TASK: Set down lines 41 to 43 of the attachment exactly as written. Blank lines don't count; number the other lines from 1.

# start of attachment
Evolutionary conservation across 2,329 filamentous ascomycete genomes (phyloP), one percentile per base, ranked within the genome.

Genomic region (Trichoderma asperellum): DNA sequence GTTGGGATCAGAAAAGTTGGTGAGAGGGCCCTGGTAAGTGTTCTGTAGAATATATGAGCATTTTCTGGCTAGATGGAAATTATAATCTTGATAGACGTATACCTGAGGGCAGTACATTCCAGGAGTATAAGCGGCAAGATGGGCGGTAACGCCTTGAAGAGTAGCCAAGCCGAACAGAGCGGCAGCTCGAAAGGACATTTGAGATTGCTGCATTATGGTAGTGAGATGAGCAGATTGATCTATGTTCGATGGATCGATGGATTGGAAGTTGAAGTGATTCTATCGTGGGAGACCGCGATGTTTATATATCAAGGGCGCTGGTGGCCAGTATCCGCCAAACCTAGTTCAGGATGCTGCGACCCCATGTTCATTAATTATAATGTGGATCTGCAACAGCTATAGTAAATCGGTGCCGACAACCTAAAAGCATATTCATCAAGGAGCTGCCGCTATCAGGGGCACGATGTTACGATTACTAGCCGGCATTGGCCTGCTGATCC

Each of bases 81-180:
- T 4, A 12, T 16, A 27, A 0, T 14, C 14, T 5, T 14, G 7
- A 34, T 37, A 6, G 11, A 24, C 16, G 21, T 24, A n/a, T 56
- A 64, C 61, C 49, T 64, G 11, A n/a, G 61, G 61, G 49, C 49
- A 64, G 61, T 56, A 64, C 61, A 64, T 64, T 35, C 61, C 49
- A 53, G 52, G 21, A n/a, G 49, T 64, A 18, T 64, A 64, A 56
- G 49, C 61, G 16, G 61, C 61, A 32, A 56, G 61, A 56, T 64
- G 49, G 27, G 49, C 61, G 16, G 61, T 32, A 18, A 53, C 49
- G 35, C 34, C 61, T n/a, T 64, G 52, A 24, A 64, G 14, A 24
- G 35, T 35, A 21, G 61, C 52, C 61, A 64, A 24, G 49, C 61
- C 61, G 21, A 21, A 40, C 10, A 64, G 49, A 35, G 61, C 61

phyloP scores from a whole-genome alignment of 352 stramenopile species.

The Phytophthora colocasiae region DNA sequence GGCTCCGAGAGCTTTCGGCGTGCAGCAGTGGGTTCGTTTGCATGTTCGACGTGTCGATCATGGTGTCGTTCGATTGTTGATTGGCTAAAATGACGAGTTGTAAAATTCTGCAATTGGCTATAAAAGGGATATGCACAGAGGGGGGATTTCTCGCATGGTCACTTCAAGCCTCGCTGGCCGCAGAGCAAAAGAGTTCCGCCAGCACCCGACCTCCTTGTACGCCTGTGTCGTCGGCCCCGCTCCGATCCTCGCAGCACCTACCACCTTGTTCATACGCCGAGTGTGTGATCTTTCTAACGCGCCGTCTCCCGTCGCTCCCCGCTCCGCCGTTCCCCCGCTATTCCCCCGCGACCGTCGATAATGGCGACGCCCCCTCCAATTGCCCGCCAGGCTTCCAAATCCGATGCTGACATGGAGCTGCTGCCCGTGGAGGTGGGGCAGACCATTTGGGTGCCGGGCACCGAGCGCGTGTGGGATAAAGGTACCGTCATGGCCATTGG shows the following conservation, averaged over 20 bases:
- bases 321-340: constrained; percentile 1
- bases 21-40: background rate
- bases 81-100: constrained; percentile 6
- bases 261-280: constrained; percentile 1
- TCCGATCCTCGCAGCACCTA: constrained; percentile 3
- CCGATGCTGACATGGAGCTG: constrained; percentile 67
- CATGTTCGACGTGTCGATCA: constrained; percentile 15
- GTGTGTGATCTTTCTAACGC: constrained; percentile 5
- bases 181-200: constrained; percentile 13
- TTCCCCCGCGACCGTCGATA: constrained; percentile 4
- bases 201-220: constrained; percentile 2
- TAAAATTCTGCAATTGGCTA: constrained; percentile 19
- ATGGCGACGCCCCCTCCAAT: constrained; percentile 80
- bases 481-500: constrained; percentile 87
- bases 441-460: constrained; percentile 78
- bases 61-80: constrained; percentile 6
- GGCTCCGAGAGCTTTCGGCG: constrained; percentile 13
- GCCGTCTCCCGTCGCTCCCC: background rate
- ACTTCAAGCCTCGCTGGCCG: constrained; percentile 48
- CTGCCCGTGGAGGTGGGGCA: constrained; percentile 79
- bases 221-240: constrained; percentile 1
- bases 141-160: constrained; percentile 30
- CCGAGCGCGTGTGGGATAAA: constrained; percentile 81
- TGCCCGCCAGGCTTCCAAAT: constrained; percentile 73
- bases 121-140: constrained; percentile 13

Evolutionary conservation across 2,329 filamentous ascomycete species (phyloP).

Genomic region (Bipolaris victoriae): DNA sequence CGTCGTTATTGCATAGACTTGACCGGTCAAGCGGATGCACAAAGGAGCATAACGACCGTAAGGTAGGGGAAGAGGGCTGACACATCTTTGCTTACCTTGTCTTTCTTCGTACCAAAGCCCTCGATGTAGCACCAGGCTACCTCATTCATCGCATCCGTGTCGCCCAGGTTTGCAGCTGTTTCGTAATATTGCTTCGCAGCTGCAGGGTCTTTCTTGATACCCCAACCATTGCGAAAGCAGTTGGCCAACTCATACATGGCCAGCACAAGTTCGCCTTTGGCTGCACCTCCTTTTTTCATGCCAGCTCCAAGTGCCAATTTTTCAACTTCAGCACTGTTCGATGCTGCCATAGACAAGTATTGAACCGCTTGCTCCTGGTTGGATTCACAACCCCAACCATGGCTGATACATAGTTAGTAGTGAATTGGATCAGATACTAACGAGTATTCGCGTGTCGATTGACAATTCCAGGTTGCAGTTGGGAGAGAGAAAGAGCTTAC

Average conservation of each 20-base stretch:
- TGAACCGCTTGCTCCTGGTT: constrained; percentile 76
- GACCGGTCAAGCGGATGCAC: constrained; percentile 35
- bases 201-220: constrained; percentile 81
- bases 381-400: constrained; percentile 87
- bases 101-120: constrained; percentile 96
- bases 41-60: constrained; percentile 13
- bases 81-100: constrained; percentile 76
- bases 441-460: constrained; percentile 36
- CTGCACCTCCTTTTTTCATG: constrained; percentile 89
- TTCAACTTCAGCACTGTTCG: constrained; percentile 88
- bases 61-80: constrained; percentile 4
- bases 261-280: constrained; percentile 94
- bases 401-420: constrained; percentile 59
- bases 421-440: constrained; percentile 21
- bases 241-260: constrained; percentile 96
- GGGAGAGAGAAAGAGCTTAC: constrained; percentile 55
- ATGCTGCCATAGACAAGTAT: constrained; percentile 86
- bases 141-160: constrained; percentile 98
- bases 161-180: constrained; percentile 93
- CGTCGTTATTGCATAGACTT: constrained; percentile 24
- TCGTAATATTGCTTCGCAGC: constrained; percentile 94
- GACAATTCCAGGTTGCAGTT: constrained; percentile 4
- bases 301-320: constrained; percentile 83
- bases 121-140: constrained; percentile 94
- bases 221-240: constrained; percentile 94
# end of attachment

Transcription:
Evolutionary conservation across 2,329 filamentous ascomycete species (phyloP).

Genomic region (Bipolaris victoriae): DNA sequence CGTCGTTATTGCATAGACTTGACCGGTCAAGCGGATGCACAAAGGAGCATAACGACCGTAAGGTAGGGGAAGAGGGCTGACACATCTTTGCTTACCTTGTCTTTCTTCGTACCAAAGCCCTCGATGTAGCACCAGGCTACCTCATTCATCGCATCCGTGTCGCCCAGGTTTGCAGCTGTTTCGTAATATTGCTTCGCAGCTGCAGGGTCTTTCTTGATACCCCAACCATTGCGAAAGCAGTTGGCCAACTCATACATGGCCAGCACAAGTTCGCCTTTGGCTGCACCTCCTTTTTTCATGCCAGCTCCAAGTGCCAATTTTTCAACTTCAGCACTGTTCGATGCTGCCATAGACAAGTATTGAACCGCTTGCTCCTGGTTGGATTCACAACCCCAACCATGGCTGATACATAGTTAGTAGTGAATTGGATCAGATACTAACGAGTATTCGCGTGTCGATTGACAATTCCAGGTTGCAGTTGGGAGAGAGAAAGAGCTTAC

Average conservation of each 20-base stretch: